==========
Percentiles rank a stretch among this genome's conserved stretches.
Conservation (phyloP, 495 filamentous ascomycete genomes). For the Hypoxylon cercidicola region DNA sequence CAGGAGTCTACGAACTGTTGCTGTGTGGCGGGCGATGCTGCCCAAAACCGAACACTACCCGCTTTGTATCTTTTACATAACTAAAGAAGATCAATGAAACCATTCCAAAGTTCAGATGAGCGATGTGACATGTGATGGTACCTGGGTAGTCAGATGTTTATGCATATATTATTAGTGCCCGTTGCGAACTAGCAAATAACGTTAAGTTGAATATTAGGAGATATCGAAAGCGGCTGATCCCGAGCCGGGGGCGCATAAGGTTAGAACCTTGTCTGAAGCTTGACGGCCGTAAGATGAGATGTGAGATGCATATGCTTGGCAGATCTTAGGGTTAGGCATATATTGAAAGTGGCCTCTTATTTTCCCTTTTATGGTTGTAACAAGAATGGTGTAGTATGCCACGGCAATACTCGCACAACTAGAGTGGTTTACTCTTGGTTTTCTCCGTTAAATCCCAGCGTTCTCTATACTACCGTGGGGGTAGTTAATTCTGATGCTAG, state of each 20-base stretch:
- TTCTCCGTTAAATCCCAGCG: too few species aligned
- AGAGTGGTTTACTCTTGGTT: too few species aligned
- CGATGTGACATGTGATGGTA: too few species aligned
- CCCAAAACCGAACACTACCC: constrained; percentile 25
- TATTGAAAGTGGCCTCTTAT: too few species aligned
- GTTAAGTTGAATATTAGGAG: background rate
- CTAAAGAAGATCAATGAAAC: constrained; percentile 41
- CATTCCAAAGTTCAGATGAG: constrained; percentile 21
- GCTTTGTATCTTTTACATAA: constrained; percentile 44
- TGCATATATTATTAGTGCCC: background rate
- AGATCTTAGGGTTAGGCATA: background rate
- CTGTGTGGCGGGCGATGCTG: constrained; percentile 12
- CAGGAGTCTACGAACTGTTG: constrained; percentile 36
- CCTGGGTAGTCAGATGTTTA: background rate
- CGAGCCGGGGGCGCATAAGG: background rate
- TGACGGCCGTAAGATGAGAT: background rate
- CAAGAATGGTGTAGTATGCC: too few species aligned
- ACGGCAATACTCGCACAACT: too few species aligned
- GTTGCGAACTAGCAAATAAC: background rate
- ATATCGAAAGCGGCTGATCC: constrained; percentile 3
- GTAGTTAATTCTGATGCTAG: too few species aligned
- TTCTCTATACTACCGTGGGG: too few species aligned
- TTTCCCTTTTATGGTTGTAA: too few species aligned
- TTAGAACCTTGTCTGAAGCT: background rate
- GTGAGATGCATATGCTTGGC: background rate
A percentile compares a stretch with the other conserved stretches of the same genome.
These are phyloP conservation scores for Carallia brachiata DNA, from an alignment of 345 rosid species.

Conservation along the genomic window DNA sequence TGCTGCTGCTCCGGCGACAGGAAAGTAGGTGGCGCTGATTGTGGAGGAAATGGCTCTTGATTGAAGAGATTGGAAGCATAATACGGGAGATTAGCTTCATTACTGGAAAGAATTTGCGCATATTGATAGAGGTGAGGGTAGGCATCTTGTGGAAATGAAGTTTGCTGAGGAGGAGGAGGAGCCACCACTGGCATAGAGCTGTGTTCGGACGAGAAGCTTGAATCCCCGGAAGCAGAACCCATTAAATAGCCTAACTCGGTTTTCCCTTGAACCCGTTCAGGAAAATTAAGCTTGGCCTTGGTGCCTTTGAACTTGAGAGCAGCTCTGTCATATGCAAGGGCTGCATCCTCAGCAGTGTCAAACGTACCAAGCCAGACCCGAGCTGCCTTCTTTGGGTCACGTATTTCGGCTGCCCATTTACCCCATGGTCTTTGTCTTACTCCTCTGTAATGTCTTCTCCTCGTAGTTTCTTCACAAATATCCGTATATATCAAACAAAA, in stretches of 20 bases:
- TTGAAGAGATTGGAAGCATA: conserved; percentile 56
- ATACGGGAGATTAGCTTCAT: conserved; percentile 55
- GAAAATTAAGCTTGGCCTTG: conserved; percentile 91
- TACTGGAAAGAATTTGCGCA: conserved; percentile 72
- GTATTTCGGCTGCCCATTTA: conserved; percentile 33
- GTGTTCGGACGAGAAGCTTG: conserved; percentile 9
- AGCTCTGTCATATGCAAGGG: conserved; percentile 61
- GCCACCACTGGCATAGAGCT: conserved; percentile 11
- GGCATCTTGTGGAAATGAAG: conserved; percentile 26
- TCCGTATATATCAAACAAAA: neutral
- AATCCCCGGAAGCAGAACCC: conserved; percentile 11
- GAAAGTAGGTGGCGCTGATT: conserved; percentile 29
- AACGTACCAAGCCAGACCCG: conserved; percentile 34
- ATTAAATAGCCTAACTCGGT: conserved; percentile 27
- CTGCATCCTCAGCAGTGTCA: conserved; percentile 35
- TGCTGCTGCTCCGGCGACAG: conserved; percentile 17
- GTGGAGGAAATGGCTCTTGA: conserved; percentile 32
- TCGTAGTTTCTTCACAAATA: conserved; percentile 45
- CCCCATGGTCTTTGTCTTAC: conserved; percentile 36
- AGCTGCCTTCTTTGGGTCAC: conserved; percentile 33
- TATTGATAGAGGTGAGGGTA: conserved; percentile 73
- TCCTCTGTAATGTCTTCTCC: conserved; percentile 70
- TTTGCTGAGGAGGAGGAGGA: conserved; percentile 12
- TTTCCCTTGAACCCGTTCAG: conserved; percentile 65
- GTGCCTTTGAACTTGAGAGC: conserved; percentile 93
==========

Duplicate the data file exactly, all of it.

Percentiles rank a stretch among this genome's conserved stretches.
Conservation (phyloP, 495 filamentous ascomycete genomes). For the Hypoxylon cercidicola region DNA sequence CAGGAGTCTACGAACTGTTGCTGTGTGGCGGGCGATGCTGCCCAAAACCGAACACTACCCGCTTTGTATCTTTTACATAACTAAAGAAGATCAATGAAACCATTCCAAAGTTCAGATGAGCGATGTGACATGTGATGGTACCTGGGTAGTCAGATGTTTATGCATATATTATTAGTGCCCGTTGCGAACTAGCAAATAACGTTAAGTTGAATATTAGGAGATATCGAAAGCGGCTGATCCCGAGCCGGGGGCGCATAAGGTTAGAACCTTGTCTGAAGCTTGACGGCCGTAAGATGAGATGTGAGATGCATATGCTTGGCAGATCTTAGGGTTAGGCATATATTGAAAGTGGCCTCTTATTTTCCCTTTTATGGTTGTAACAAGAATGGTGTAGTATGCCACGGCAATACTCGCACAACTAGAGTGGTTTACTCTTGGTTTTCTCCGTTAAATCCCAGCGTTCTCTATACTACCGTGGGGGTAGTTAATTCTGATGCTAG, state of each 20-base stretch:
- TTCTCCGTTAAATCCCAGCG: too few species aligned
- AGAGTGGTTTACTCTTGGTT: too few species aligned
- CGATGTGACATGTGATGGTA: too few species aligned
- CCCAAAACCGAACACTACCC: constrained; percentile 25
- TATTGAAAGTGGCCTCTTAT: too few species aligned
- GTTAAGTTGAATATTAGGAG: background rate
- CTAAAGAAGATCAATGAAAC: constrained; percentile 41
- CATTCCAAAGTTCAGATGAG: constrained; percentile 21
- GCTTTGTATCTTTTACATAA: constrained; percentile 44
- TGCATATATTATTAGTGCCC: background rate
- AGATCTTAGGGTTAGGCATA: background rate
- CTGTGTGGCGGGCGATGCTG: constrained; percentile 12
- CAGGAGTCTACGAACTGTTG: constrained; percentile 36
- CCTGGGTAGTCAGATGTTTA: background rate
- CGAGCCGGGGGCGCATAAGG: background rate
- TGACGGCCGTAAGATGAGAT: background rate
- CAAGAATGGTGTAGTATGCC: too few species aligned
- ACGGCAATACTCGCACAACT: too few species aligned
- GTTGCGAACTAGCAAATAAC: background rate
- ATATCGAAAGCGGCTGATCC: constrained; percentile 3
- GTAGTTAATTCTGATGCTAG: too few species aligned
- TTCTCTATACTACCGTGGGG: too few species aligned
- TTTCCCTTTTATGGTTGTAA: too few species aligned
- TTAGAACCTTGTCTGAAGCT: background rate
- GTGAGATGCATATGCTTGGC: background rate
A percentile compares a stretch with the other conserved stretches of the same genome.
These are phyloP conservation scores for Carallia brachiata DNA, from an alignment of 345 rosid species.

Conservation along the genomic window DNA sequence TGCTGCTGCTCCGGCGACAGGAAAGTAGGTGGCGCTGATTGTGGAGGAAATGGCTCTTGATTGAAGAGATTGGAAGCATAATACGGGAGATTAGCTTCATTACTGGAAAGAATTTGCGCATATTGATAGAGGTGAGGGTAGGCATCTTGTGGAAATGAAGTTTGCTGAGGAGGAGGAGGAGCCACCACTGGCATAGAGCTGTGTTCGGACGAGAAGCTTGAATCCCCGGAAGCAGAACCCATTAAATAGCCTAACTCGGTTTTCCCTTGAACCCGTTCAGGAAAATTAAGCTTGGCCTTGGTGCCTTTGAACTTGAGAGCAGCTCTGTCATATGCAAGGGCTGCATCCTCAGCAGTGTCAAACGTACCAAGCCAGACCCGAGCTGCCTTCTTTGGGTCACGTATTTCGGCTGCCCATTTACCCCATGGTCTTTGTCTTACTCCTCTGTAATGTCTTCTCCTCGTAGTTTCTTCACAAATATCCGTATATATCAAACAAAA, in stretches of 20 bases:
- TTGAAGAGATTGGAAGCATA: conserved; percentile 56
- ATACGGGAGATTAGCTTCAT: conserved; percentile 55
- GAAAATTAAGCTTGGCCTTG: conserved; percentile 91
- TACTGGAAAGAATTTGCGCA: conserved; percentile 72
- GTATTTCGGCTGCCCATTTA: conserved; percentile 33
- GTGTTCGGACGAGAAGCTTG: conserved; percentile 9
- AGCTCTGTCATATGCAAGGG: conserved; percentile 61
- GCCACCACTGGCATAGAGCT: conserved; percentile 11
- GGCATCTTGTGGAAATGAAG: conserved; percentile 26
- TCCGTATATATCAAACAAAA: neutral
- AATCCCCGGAAGCAGAACCC: conserved; percentile 11
- GAAAGTAGGTGGCGCTGATT: conserved; percentile 29
- AACGTACCAAGCCAGACCCG: conserved; percentile 34
- ATTAAATAGCCTAACTCGGT: conserved; percentile 27
- CTGCATCCTCAGCAGTGTCA: conserved; percentile 35
- TGCTGCTGCTCCGGCGACAG: conserved; percentile 17
- GTGGAGGAAATGGCTCTTGA: conserved; percentile 32
- TCGTAGTTTCTTCACAAATA: conserved; percentile 45
- CCCCATGGTCTTTGTCTTAC: conserved; percentile 36
- AGCTGCCTTCTTTGGGTCAC: conserved; percentile 33
- TATTGATAGAGGTGAGGGTA: conserved; percentile 73
- TCCTCTGTAATGTCTTCTCC: conserved; percentile 70
- TTTGCTGAGGAGGAGGAGGA: conserved; percentile 12
- TTTCCCTTGAACCCGTTCAG: conserved; percentile 65
- GTGCCTTTGAACTTGAGAGC: conserved; percentile 93